Book Review



  • Author: Elizabeth Day 
  • Genre: Thriller
  • Publication Date: May 3, 2022
  • Publisher: Simon and Schuster

Thank you to Simon and Schuster for sending me an ARC of this book in exchange for an honest review.

CONTENT WARNING: rape, violence, blood, infertility

Rating: 4 out of 5.

She has almost everything. The rest she’ll take.

Marisa and Jake are a perfect couple. And Kate, their new lodger, is the perfect roommate—and not just because her rent payments will give them the income they need to start trying for the baby of their dreams.

Except no one is truly perfect. Sure, Kate seems to take a particular interest in their private lives, but Marisa brushes off her concerns, knowing that soon the roommate will be gone and it will be just Marisa, Jake, and their baby.

But when Kate’s boundary pushing blossoms into an all-out obsession, Marisa is forced to ask: Who is this woman? And why does she seem to know everything about them?

In her quest to find out who Kate really is, Marisa risks destroying everything she’s worked so hard for—her perfect romance, her perfect family, and her perfect self. Because Marisa knows better than anyone: some secrets should stay buried forever.

This book arrived as a surprise from Simon and Schuster, and it sounded exactly like my type of book. I adore the kind of stories where nothing is what it seems to be, and you can’t really trust what you’re reading. It keeps me on my toes, always trying to figure out what the truth is.

At the beginning, we’re introduced to Marisa. And she isn’t exactly the type of person that is easy to empathize with. To be blunt, she isn’t a likable character, and it only gets worse the more I read. It’s hard to enjoy a book with an unlikable narrator, but as we get more insight into Marisa’s past and I got to understand her a bit better, my feelings toward her changed. She seemed like the kind of woman who gets lost in a man, and relies on him for so much.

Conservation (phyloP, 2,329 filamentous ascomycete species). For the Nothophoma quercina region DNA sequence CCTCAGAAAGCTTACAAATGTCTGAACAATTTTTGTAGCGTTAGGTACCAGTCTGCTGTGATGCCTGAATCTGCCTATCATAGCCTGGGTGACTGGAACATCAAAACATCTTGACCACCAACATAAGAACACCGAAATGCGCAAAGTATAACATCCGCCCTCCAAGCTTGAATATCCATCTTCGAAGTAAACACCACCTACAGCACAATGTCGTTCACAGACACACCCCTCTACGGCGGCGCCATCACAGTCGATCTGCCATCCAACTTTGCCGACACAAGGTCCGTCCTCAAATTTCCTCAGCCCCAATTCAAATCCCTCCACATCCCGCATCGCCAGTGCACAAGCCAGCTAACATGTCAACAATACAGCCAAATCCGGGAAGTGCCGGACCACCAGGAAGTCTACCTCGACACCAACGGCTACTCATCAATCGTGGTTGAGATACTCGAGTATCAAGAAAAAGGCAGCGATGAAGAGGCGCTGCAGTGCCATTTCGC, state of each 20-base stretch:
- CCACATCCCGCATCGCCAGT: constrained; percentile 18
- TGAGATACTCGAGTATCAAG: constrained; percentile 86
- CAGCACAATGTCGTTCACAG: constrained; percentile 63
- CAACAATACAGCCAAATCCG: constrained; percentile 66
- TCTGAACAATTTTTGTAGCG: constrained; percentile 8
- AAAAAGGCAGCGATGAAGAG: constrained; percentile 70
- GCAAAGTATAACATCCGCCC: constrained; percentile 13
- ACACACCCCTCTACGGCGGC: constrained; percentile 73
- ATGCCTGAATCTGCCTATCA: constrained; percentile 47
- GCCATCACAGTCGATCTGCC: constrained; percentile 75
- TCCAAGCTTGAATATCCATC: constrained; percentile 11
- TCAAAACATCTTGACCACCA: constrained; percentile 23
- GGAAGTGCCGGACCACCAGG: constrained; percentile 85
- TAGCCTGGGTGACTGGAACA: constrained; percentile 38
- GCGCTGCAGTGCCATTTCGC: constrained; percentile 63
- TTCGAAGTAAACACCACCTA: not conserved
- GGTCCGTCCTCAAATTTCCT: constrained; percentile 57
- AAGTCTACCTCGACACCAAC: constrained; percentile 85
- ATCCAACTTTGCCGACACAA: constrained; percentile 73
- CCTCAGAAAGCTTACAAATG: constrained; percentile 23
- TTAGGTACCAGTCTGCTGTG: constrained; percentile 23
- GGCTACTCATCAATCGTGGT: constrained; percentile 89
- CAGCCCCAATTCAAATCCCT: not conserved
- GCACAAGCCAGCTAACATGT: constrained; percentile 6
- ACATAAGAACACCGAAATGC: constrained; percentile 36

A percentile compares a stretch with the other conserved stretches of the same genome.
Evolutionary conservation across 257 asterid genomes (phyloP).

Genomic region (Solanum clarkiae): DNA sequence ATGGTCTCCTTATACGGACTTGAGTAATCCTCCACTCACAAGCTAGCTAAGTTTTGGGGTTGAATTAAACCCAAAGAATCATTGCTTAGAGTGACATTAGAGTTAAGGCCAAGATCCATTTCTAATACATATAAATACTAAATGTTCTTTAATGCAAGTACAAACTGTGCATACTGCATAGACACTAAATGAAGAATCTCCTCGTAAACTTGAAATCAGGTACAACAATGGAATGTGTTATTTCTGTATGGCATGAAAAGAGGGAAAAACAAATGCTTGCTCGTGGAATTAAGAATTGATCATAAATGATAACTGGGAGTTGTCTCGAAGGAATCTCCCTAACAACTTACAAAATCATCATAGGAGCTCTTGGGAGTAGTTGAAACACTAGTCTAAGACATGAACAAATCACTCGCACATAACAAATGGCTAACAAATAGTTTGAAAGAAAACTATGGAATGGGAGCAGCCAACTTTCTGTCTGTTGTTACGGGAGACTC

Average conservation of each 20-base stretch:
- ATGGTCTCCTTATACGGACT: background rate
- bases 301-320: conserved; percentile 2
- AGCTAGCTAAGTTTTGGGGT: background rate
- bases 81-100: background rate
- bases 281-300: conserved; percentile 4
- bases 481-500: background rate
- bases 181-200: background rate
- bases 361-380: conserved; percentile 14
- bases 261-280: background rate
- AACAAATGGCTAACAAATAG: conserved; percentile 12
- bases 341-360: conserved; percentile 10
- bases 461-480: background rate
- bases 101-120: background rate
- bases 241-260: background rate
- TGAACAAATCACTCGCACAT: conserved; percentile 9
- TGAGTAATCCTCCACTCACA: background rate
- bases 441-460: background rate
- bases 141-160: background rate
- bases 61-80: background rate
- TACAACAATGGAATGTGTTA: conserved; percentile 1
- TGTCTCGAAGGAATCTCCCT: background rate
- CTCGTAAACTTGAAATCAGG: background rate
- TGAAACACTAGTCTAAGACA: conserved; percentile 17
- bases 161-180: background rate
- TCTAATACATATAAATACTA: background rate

“She felt so lucky then, so blissfully content to be with a man who understood the safety she wanted before she understood it herself. If Marisa could have stopped time right there, she would have.”

As her pregnancy progresses, things change. Not just the situation in her house, where having a roommate throws off the balance of her carefully curated world, but in her feelings about the relationship. Rather than feeling more secure and comfortable, she’s growing less comfortable and more insecure. 

“She can see the idea of himself as a father expanding to fill all the available space in his mind. There is no room left for her. Marisa has become a vessel. It is her worst fear: that, once she’s had their baby, she will become expendable.”

Part two of the book completely flips the script, and allows us to see the whole situation from a different perspective. I can’t really talk much about this without giving away spoilers, so let me just tell you that this is where it’s clear that nothing is what it appears. We get to see things from the other side, and Marisa becomes almost a different character. I got even more interested in the story once I got to this part, and read this in just two sittings. RIP to anything on my to-do list from today!

“But for all her hippieish appearance and unbrushed hair and baggy artists’ overalls, Marisa could be intimidating. It wasn’t that she was scary, exactly. It was more that you could never predict what she was thinking or how she would react.”

While there were only a few gasps, they were REALLY GOOD ONES. I couldn’t stop reading, and the book was super fast reading. There was a lot of action and character development, and even the side characters were well-rendered. Everyone involved played a role in advancing the story, and it was done incredibly well. 

People who have sat around with me while I’m reading, especially when there’s a surprising reveal, a shocking plot twist, or an unexpected event often look up in alarm when I gasp audibly. The gasp factor is directly related to the number of times I audibly gasp during a reading, and there isn’t an upper limit.

Gasp Factor: 3

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